News still the cornerstone
KTAR maintains the largest radio news team in the state.
“When the status of a news event is rapidly changing, we are at our best,” says news director Paul Ihander. The station is responsible for coordinating the broadcast of public information in an emergency situation among all other local radio stations, a designation colloquially known as “the red phone.” The symbolic red phone in the newsroom is the “representation of our position as the source for information about public safety,” Sutherland says.
The red phone concept is a combination of “talk, news and digital content and engineering that connects us to the emergency alert system,” Sutherland explains. All Amber (missing children) and Silver (missing older residents) alerts broadcast on local radio are coordinated by KTAR, he says. “Whatever the emergency situation may be, other stations can either read a prepared script or broadcast our anchors’ voices.”
“We’re the calm in the storm,” says Ihander, who throughout his career has purposely chosen to work at heritage radio stations. “I take our responsibility to the community incredibly seriously. We’re that voice that says everything’s going to be OK.”
As much as KTAR and its sister stations are known for keeping the community informed, they also are expanding their reach in championing important causes and partnering with organizations to raise money for populations that face ongoing challenges.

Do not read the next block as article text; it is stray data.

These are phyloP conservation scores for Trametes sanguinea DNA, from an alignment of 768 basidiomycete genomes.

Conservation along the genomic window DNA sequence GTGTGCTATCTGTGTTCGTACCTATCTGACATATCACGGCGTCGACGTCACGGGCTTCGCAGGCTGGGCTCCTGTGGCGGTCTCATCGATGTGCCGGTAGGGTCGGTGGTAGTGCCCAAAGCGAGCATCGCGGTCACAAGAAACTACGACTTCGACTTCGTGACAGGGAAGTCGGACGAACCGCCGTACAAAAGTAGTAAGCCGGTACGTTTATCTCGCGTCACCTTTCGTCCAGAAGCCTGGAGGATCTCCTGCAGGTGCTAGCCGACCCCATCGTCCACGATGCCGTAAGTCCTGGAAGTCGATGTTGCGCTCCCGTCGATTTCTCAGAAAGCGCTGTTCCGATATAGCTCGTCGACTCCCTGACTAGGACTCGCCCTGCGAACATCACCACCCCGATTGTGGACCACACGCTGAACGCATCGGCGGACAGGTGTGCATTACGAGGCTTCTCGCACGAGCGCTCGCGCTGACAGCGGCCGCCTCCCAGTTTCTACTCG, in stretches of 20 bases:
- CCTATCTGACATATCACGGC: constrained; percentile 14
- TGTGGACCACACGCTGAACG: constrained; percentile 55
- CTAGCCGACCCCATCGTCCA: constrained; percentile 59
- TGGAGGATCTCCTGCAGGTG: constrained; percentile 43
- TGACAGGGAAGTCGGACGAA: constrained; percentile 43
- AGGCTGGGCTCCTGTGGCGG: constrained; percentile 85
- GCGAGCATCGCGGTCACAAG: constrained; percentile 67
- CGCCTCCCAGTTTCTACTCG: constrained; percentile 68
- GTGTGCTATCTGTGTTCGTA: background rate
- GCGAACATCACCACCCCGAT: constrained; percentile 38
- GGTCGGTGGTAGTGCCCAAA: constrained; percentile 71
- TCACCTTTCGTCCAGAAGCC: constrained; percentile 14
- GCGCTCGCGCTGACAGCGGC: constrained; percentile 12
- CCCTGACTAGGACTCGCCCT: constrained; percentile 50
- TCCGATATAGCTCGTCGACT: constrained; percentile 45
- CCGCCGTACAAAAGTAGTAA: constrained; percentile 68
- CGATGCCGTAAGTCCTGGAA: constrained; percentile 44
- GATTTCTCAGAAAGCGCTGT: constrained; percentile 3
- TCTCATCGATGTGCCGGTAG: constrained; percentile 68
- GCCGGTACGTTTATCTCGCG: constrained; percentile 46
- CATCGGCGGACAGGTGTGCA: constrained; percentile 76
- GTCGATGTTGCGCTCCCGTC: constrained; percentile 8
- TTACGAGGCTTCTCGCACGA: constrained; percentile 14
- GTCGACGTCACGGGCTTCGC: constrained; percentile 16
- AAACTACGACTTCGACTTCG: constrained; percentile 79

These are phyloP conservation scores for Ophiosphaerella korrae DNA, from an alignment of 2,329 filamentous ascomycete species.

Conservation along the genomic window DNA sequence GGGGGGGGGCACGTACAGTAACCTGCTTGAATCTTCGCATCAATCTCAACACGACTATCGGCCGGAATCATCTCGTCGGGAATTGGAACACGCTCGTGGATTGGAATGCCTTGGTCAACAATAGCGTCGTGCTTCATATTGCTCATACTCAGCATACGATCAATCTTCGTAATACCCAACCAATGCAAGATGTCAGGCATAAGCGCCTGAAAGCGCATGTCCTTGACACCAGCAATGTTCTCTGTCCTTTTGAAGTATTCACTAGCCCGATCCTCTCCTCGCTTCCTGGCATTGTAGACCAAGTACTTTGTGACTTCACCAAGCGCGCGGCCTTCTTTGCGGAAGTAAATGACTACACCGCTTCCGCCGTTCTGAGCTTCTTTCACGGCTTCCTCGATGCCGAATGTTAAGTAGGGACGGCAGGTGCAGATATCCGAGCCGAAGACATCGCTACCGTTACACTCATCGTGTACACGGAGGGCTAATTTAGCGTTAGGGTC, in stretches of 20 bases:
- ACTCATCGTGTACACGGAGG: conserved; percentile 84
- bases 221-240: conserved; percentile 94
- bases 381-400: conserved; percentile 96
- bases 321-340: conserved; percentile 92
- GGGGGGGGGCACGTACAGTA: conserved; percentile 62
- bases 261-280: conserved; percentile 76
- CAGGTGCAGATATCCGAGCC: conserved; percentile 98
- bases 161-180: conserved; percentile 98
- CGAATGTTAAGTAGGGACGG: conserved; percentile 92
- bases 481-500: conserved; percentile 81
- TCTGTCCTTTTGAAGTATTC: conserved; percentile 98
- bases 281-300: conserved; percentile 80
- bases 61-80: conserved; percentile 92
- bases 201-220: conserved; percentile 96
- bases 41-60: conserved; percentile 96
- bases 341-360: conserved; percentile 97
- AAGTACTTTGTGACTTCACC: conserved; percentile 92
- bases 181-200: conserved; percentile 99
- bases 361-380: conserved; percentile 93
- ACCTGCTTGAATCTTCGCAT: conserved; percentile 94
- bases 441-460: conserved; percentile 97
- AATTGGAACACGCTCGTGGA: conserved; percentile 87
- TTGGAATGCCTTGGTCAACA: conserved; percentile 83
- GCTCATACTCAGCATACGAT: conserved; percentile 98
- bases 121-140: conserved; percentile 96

“We’re committed to doing well by doing good,” Sutherland says. “ We know we can do well with respect to our business by doing good work in the community.”
The stations’ largest annual fundraiser is the Give-a-Thon for Phoenix Children’s Hospital.
“Last year, we raised $1.5 million in 18 hours,” Sutherland says. Held in mid-August, “it has become the single largest hospital fundraiser in the country.”
KTAR also holds a radiothon every year called Action for Autism, benefitting the Southwest Autism Research and Resource Center in Phoenix. The stations also hold fundraisers for first responders, Luke Air Force Base, and for charities that help patients with lymphoma and ALS, among other medical conditions. In September, the station celebrated Hispanic Heritage Month with a multi-part series recognizing Latinos’ achievements and influence.
The newest community venture, promoted on Arizona Sports and on the station’s digital platforms, is called Big League Dads, intended to encourage fathers to get involved in their family’s life.
“We want to inspire and educate dads to take a more active, positive role in the lives of their families and communities,” Hatch says, adding that the spokesman for the effort is Christ Church of the Valley pastor Travis Brown. In August, the initiative hosted an event at Cardinals Training Camp for 200 fathers.
No shortage of awards
The stations’ excellence has been rewarded and recognized often. The National Association of Broadcasters bestows its annual Crystal Award to only 10 radio stations around the country in recognition of outstanding community service. No station can win the award in consecutive years, but KTAR won it in 2014 and 2016 and a third time in the past six years. Arizona Sports has been nominated for the Crystal Award twice, Hatch says.
“I can’t remember another sports station even being nominated,” he says.
KTAR also has won the prestigious Edward R. Murrow Award for news broadcasting excellence multiple times over the years from the Radio Television Digital News Association.
Sutherland says KTAR, Arizona Sports and ESPN Phoenix will continue a tradition of dedication to the local community.
“The focus of everything we do is Greater Phoenix and Arizona and the impact we can have to uplift, educate and inspire.”
Story by Debra Gelbart
Photo by Lipczynski